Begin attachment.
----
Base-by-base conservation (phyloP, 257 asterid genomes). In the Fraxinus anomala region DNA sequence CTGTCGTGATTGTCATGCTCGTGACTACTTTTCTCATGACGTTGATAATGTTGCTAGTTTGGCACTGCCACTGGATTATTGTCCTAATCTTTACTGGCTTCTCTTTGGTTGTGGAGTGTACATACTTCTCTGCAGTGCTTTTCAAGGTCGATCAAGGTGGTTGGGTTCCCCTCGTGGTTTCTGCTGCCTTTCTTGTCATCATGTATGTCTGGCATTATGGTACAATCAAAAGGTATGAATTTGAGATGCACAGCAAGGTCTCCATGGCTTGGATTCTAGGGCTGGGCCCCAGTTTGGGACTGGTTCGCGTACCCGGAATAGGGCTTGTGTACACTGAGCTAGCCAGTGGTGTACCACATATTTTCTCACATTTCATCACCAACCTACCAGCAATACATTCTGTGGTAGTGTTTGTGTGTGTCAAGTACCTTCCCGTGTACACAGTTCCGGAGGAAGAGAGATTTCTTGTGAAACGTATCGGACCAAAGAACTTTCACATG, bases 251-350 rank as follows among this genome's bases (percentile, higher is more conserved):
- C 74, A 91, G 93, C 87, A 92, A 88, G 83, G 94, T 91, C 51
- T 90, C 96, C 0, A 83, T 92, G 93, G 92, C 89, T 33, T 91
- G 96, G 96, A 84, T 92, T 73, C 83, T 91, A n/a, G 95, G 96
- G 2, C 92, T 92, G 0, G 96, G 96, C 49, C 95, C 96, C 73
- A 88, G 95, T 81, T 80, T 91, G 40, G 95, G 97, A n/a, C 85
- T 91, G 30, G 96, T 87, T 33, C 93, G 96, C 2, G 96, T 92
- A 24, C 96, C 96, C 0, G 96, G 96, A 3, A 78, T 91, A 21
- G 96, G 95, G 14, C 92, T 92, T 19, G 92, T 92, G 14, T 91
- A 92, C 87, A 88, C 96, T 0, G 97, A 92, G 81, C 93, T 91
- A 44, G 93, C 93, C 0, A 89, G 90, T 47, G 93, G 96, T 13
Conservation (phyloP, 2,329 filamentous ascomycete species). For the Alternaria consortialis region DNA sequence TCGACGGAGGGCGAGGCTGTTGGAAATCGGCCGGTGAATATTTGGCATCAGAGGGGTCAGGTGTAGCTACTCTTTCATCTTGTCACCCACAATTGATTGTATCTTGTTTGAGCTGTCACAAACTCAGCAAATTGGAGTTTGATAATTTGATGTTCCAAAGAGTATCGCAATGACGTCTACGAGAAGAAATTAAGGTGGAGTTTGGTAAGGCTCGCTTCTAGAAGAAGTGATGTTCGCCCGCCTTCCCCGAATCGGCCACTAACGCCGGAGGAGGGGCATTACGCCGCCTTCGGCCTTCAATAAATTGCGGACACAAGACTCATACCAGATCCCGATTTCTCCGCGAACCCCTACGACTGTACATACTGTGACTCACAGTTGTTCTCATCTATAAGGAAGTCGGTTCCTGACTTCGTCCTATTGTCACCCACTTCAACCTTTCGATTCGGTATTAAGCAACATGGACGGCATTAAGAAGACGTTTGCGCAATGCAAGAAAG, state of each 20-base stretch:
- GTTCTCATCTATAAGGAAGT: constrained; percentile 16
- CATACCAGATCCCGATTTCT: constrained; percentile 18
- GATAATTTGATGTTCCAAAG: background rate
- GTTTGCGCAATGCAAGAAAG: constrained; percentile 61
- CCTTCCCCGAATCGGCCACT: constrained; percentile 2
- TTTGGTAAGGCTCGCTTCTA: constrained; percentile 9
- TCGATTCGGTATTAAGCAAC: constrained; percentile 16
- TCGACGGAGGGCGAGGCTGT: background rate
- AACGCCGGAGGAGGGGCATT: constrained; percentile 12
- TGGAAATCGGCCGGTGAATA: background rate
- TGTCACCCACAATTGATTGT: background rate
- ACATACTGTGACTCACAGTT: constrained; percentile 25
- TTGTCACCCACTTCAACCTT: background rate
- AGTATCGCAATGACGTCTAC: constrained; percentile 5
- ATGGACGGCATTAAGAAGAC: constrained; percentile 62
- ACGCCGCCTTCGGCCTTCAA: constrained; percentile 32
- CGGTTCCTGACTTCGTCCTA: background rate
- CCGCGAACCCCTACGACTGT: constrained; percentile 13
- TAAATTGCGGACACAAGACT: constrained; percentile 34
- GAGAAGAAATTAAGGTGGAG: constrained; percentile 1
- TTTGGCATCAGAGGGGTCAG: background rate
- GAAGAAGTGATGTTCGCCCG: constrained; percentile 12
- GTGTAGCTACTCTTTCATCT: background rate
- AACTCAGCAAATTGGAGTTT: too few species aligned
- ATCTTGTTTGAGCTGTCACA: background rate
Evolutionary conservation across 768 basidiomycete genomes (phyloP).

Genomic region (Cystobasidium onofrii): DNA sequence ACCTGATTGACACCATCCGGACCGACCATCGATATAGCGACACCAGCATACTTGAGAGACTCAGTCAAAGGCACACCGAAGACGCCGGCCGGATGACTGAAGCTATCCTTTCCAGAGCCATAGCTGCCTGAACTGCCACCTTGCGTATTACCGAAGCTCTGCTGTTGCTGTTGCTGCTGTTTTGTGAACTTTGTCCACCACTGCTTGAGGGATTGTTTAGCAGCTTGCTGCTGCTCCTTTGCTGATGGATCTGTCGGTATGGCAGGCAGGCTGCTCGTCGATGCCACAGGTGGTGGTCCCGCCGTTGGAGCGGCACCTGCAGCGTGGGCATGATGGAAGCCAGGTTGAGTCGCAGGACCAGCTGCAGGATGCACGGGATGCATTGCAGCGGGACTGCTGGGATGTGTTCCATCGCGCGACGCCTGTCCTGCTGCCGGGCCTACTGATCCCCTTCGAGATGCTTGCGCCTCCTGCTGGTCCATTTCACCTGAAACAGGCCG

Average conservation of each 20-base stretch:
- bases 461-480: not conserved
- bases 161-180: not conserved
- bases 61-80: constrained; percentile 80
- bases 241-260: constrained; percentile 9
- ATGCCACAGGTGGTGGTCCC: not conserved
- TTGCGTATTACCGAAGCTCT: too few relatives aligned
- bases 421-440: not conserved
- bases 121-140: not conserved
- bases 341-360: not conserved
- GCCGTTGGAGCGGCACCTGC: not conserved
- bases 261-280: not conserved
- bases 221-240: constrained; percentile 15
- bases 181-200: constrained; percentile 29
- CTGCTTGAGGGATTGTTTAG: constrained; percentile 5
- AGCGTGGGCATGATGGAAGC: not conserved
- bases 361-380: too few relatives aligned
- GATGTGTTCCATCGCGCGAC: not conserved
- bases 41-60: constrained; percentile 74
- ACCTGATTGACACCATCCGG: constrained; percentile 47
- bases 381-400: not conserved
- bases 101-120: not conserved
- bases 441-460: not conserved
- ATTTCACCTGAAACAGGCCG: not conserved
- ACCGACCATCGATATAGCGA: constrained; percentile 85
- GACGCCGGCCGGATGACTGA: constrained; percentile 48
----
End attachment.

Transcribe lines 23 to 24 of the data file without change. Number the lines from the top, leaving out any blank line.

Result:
- TGTCACCCACAATTGATTGT: background rate
- ACATACTGTGACTCACAGTT: constrained; percentile 25